Methods: An independent national survey was conducted annually between 2003 and 2008 and in 2010 using a computer assisted telephone interview (CATI) program on random state-weighted samples of Australians aged over 40 years. The annual proportions of unprompted stroke symptoms recalled were compared and logistic regression determined factors associated with recalling ≥2 common symptoms, including awareness of stroke campaigns.

Results: A total of 13,442 participants completed the interview (annually ranging between 1003 and 2591). Awareness of the campaigns increased from 36% to 50% between 2004 and 2010 (p < 0.001), advertising and media were cited as common sources. Unprompted identification of stroke symptoms improved each year between 2003 and 2010: ≥1 symptom correct from 68% to 81% (p < 0.001); ≥2 correct from 39% to 63% (p < 0.001); ≥3 correct from 19% to 32% (p < 0.001). Factors associated with recalling ≥2 common symptoms were: surveyed after 2005, previous stroke/TIA (aOR = 1.22, 95% CI: 1.01–1.47), female (aOR = 1.50,95% CI: 1.37–1.64), >year 12 education aOR = 1.27,95% CI: 1.17–1.38), age <68 years (aOR = 1.51,95% CI: 1.35–1.68), aware of stroke advertising (aOR = 1.73,95% CI: 1.59–1.88). Individual risk factors (hypertension, diabetes, hypercholesterolemia, atrial fibrillation) were not significantly associated.

Conclusions: The Australian public's awareness and recall of stroke symptoms has steadily improved since commencement of awareness campaigns by the NSF in 2004, particularly in recent years and in those aware of campaigns.

Temporal changes in management and outcomes of subarachnoid haemorrhage: trends over 30 years

FM Suh,1 R Krishnamurthi,1 P Schweder,2 S Taylor,1 K McPherson,1 S Barker-Collo,1,3 PA Barber,1,2,3 E Mee,2 VL Feigin1

1AUT University, 2Auckland City Hospital, 3University of Auckland, Auckland, New Zealand

Background: Subarachnoid haemorrhage (SAH) accounts for 3–7% of all strokes, and often results in poor outcomes. Population-based studies are the most reliable way to estimate long-term trends in subarachnoid haemorrhage (SAH) incidence and outcomes.

Aims: To (a) measure changes in demographics, management, death and disability outcomes of SAH over a 30-year period, and (b) identify potential predictors of good (modified Rankin Scale; mRS 0–2) and poor (mRS 3–6) outcomes.

Methods: Data from the internationally unique longitudinal population-based stroke study (Auckland Regional Community Outcome Stroke study) was used to identify all new SAH cases(hospitalised and non-hospitalised). Data have been collected over three decades (1981–2012) using similar case finding strategies. Trends in incidence, demographics (age, SAH severity, gender, ethnicity) and management (type of treatment received and time to treatment) were analysed. Primary outcome meaures were death and disability (mRS) at one and 6 months post-SAH.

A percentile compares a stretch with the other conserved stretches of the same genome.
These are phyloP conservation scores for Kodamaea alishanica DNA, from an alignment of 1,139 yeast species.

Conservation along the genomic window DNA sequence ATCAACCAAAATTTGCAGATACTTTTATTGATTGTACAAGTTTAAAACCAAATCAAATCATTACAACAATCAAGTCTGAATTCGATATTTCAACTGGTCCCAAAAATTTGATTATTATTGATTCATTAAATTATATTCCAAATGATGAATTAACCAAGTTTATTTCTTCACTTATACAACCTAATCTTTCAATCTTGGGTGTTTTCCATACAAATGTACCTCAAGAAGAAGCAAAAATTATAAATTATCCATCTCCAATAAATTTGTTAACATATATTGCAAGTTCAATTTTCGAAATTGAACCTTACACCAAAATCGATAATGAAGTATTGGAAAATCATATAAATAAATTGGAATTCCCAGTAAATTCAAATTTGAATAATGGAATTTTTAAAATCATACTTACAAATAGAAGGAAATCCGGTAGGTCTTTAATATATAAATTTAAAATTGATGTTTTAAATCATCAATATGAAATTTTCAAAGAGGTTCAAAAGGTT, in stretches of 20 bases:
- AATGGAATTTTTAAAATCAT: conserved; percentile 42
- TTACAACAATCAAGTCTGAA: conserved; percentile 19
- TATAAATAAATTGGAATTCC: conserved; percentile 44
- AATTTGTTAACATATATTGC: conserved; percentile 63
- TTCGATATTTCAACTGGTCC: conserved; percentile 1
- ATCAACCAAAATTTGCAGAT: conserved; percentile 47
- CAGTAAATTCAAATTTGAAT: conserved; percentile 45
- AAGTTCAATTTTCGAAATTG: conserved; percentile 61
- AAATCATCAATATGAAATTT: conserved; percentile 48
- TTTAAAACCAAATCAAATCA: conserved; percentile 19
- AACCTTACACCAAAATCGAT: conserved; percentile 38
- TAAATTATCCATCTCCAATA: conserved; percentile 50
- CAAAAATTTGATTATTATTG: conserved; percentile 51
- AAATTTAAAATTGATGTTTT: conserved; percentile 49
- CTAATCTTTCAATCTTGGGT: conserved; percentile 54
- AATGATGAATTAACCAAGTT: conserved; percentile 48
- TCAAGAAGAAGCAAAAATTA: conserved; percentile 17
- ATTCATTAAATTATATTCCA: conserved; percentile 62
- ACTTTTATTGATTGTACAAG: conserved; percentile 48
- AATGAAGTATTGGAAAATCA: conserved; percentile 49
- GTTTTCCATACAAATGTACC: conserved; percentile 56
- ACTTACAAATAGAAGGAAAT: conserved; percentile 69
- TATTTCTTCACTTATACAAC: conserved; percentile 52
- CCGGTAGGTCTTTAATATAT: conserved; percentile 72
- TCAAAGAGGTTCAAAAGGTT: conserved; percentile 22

Results: A total of 313 SAH cases were identified. Incidence rates decreased over the first two decades (14.6 to 11.3 to 10 per 100,000) and analysis of 2012–2013 rates are underway. The proportion of female cases in the 2012–2013 period was approximately 74%, and mean age was 56.4 years, higher than the previous mean ages. Analysis of potential predictors and their change over the three decades are currently underway.

Conclusion: This population-based study has provided an excellent basis for evaluating SAH incidence and outcomes over time. Current trends indicate the incidence of SAH has decreased, and mean age increased over the past 30 years.

The forgotten mood disorder: anxiety is prevalent after stroke

T Cumming,1 I Skoog,2 C Blomstrand,2 T Linden1,2

1Florey Institute of Neuroscience and Mental Health, Melbourne, Vic., Australia, and 2Institute of Neuroscience and Physiology, Gothenburg University, Göteborg, Sweden

Background: Stroke is a threatening event – it raises the possibility of further strokes, loss of independence and ultimately death – and therefore may be a trigger for development of anxiety. While post-stroke depression has been extensively studied, the prevalence and nature of anxiety disorders following stroke has not been well established.

Hypothesis: Anxiety disorders will be significantly more prevalent in stroke survivors than in controls.

Methods: Stroke survivors were followed up at 18 months post-stroke, and their results were compared to a group of age- and sex-matched general population controls. A comprehensive psychiatric interview was undertaken and anxiety disorders were diagnosed according to DSM-III-R criteria.

Results: Mean age of the 149 stroke survivors was 81.0 (SD 5.3) years, while mean age of the 745 controls was 81.3 (SD 5.7). In both groups, 65% were women. Generalised anxiety disorder was identified in 27% of the stroke group but only 8% of controls. The stroke group also had a higher prevalence of phobic disorder (24% versus 8%) and obsessive-compulsive disorder (9% versus 2%). All of these differences were highly significant (p < 0.001). Stroke-control differences were greater in those without depression; when including only those with depression, prevalence of generalised anxiety disorder was 40% in both stroke and controls.